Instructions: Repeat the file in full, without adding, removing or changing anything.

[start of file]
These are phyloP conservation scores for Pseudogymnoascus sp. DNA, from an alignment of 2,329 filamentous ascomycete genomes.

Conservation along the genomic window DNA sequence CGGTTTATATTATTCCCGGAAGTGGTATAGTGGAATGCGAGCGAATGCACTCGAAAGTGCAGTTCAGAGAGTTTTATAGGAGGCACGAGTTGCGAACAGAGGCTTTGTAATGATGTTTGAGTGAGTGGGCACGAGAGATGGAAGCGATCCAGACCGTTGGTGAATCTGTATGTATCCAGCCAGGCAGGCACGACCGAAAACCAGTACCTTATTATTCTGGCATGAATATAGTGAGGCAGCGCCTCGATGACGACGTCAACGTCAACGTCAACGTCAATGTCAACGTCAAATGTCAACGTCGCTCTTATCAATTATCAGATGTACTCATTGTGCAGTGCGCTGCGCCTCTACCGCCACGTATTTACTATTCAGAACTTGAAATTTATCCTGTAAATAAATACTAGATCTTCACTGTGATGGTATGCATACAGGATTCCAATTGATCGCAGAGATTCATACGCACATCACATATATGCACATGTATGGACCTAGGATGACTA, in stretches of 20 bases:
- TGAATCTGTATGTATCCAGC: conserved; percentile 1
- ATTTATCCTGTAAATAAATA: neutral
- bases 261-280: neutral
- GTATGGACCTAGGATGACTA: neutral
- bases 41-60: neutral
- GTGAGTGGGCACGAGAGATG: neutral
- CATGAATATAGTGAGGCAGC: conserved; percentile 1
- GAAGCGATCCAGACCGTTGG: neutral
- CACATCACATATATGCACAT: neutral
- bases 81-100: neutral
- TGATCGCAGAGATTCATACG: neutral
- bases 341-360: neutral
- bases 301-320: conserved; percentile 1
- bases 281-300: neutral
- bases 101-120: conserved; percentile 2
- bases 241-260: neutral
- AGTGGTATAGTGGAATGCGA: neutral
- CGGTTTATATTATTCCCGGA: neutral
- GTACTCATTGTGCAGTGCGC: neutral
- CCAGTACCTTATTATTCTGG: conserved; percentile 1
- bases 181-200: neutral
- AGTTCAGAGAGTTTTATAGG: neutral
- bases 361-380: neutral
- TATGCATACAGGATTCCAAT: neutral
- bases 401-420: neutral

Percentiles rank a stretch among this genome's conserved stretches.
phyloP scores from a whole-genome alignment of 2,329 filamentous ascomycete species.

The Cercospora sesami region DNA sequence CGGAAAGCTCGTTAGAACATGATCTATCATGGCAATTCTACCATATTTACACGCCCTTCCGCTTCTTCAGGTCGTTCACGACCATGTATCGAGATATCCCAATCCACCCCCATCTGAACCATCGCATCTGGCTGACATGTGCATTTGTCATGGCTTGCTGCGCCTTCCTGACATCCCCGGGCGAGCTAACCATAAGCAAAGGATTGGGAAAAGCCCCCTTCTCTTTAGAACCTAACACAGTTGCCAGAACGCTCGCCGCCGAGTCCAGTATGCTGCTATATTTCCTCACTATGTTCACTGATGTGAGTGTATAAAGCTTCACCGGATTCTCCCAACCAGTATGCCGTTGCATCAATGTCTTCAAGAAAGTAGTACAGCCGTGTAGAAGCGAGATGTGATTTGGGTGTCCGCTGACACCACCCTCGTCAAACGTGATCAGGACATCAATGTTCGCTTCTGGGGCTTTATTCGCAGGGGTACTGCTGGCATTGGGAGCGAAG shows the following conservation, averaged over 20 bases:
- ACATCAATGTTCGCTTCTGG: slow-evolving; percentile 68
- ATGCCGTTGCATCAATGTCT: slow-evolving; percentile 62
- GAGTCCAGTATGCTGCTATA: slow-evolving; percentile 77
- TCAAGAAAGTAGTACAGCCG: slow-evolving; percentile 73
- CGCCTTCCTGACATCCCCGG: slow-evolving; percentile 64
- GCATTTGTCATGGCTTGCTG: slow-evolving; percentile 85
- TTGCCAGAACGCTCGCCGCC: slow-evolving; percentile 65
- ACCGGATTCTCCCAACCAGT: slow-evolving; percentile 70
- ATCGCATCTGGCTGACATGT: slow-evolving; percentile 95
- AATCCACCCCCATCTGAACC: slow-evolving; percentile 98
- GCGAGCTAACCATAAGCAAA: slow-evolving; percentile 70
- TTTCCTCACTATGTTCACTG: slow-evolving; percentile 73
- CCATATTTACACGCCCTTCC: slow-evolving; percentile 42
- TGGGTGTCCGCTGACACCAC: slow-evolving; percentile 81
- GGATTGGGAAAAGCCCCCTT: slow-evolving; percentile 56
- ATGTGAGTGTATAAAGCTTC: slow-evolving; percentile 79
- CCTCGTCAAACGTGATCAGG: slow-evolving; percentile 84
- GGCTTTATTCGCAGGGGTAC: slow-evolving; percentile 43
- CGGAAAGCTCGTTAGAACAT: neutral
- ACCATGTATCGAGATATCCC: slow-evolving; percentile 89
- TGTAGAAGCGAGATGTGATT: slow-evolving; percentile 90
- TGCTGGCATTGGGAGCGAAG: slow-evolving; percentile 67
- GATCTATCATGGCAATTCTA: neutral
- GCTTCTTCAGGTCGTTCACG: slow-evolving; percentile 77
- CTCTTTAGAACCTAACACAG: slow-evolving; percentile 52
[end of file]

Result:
These are phyloP conservation scores for Pseudogymnoascus sp. DNA, from an alignment of 2,329 filamentous ascomycete genomes.

Conservation along the genomic window DNA sequence CGGTTTATATTATTCCCGGAAGTGGTATAGTGGAATGCGAGCGAATGCACTCGAAAGTGCAGTTCAGAGAGTTTTATAGGAGGCACGAGTTGCGAACAGAGGCTTTGTAATGATGTTTGAGTGAGTGGGCACGAGAGATGGAAGCGATCCAGACCGTTGGTGAATCTGTATGTATCCAGCCAGGCAGGCACGACCGAAAACCAGTACCTTATTATTCTGGCATGAATATAGTGAGGCAGCGCCTCGATGACGACGTCAACGTCAACGTCAACGTCAATGTCAACGTCAAATGTCAACGTCGCTCTTATCAATTATCAGATGTACTCATTGTGCAGTGCGCTGCGCCTCTACCGCCACGTATTTACTATTCAGAACTTGAAATTTATCCTGTAAATAAATACTAGATCTTCACTGTGATGGTATGCATACAGGATTCCAATTGATCGCAGAGATTCATACGCACATCACATATATGCACATGTATGGACCTAGGATGACTA, in stretches of 20 bases:
- TGAATCTGTATGTATCCAGC: conserved; percentile 1
- ATTTATCCTGTAAATAAATA: neutral
- bases 261-280: neutral
- GTATGGACCTAGGATGACTA: neutral
- bases 41-60: neutral
- GTGAGTGGGCACGAGAGATG: neutral
- CATGAATATAGTGAGGCAGC: conserved; percentile 1
- GAAGCGATCCAGACCGTTGG: neutral
- CACATCACATATATGCACAT: neutral
- bases 81-100: neutral
- TGATCGCAGAGATTCATACG: neutral
- bases 341-360: neutral
- bases 301-320: conserved; percentile 1
- bases 281-300: neutral
- bases 101-120: conserved; percentile 2
- bases 241-260: neutral
- AGTGGTATAGTGGAATGCGA: neutral
- CGGTTTATATTATTCCCGGA: neutral
- GTACTCATTGTGCAGTGCGC: neutral
- CCAGTACCTTATTATTCTGG: conserved; percentile 1
- bases 181-200: neutral
- AGTTCAGAGAGTTTTATAGG: neutral
- bases 361-380: neutral
- TATGCATACAGGATTCCAAT: neutral
- bases 401-420: neutral

Percentiles rank a stretch among this genome's conserved stretches.
phyloP scores from a whole-genome alignment of 2,329 filamentous ascomycete species.

The Cercospora sesami region DNA sequence CGGAAAGCTCGTTAGAACATGATCTATCATGGCAATTCTACCATATTTACACGCCCTTCCGCTTCTTCAGGTCGTTCACGACCATGTATCGAGATATCCCAATCCACCCCCATCTGAACCATCGCATCTGGCTGACATGTGCATTTGTCATGGCTTGCTGCGCCTTCCTGACATCCCCGGGCGAGCTAACCATAAGCAAAGGATTGGGAAAAGCCCCCTTCTCTTTAGAACCTAACACAGTTGCCAGAACGCTCGCCGCCGAGTCCAGTATGCTGCTATATTTCCTCACTATGTTCACTGATGTGAGTGTATAAAGCTTCACCGGATTCTCCCAACCAGTATGCCGTTGCATCAATGTCTTCAAGAAAGTAGTACAGCCGTGTAGAAGCGAGATGTGATTTGGGTGTCCGCTGACACCACCCTCGTCAAACGTGATCAGGACATCAATGTTCGCTTCTGGGGCTTTATTCGCAGGGGTACTGCTGGCATTGGGAGCGAAG shows the following conservation, averaged over 20 bases:
- ACATCAATGTTCGCTTCTGG: slow-evolving; percentile 68
- ATGCCGTTGCATCAATGTCT: slow-evolving; percentile 62
- GAGTCCAGTATGCTGCTATA: slow-evolving; percentile 77
- TCAAGAAAGTAGTACAGCCG: slow-evolving; percentile 73
- CGCCTTCCTGACATCCCCGG: slow-evolving; percentile 64
- GCATTTGTCATGGCTTGCTG: slow-evolving; percentile 85
- TTGCCAGAACGCTCGCCGCC: slow-evolving; percentile 65
- ACCGGATTCTCCCAACCAGT: slow-evolving; percentile 70
- ATCGCATCTGGCTGACATGT: slow-evolving; percentile 95
- AATCCACCCCCATCTGAACC: slow-evolving; percentile 98
- GCGAGCTAACCATAAGCAAA: slow-evolving; percentile 70
- TTTCCTCACTATGTTCACTG: slow-evolving; percentile 73
- CCATATTTACACGCCCTTCC: slow-evolving; percentile 42
- TGGGTGTCCGCTGACACCAC: slow-evolving; percentile 81
- GGATTGGGAAAAGCCCCCTT: slow-evolving; percentile 56
- ATGTGAGTGTATAAAGCTTC: slow-evolving; percentile 79
- CCTCGTCAAACGTGATCAGG: slow-evolving; percentile 84
- GGCTTTATTCGCAGGGGTAC: slow-evolving; percentile 43
- CGGAAAGCTCGTTAGAACAT: neutral
- ACCATGTATCGAGATATCCC: slow-evolving; percentile 89
- TGTAGAAGCGAGATGTGATT: slow-evolving; percentile 90
- TGCTGGCATTGGGAGCGAAG: slow-evolving; percentile 67
- GATCTATCATGGCAATTCTA: neutral
- GCTTCTTCAGGTCGTTCACG: slow-evolving; percentile 77
- CTCTTTAGAACCTAACACAG: slow-evolving; percentile 52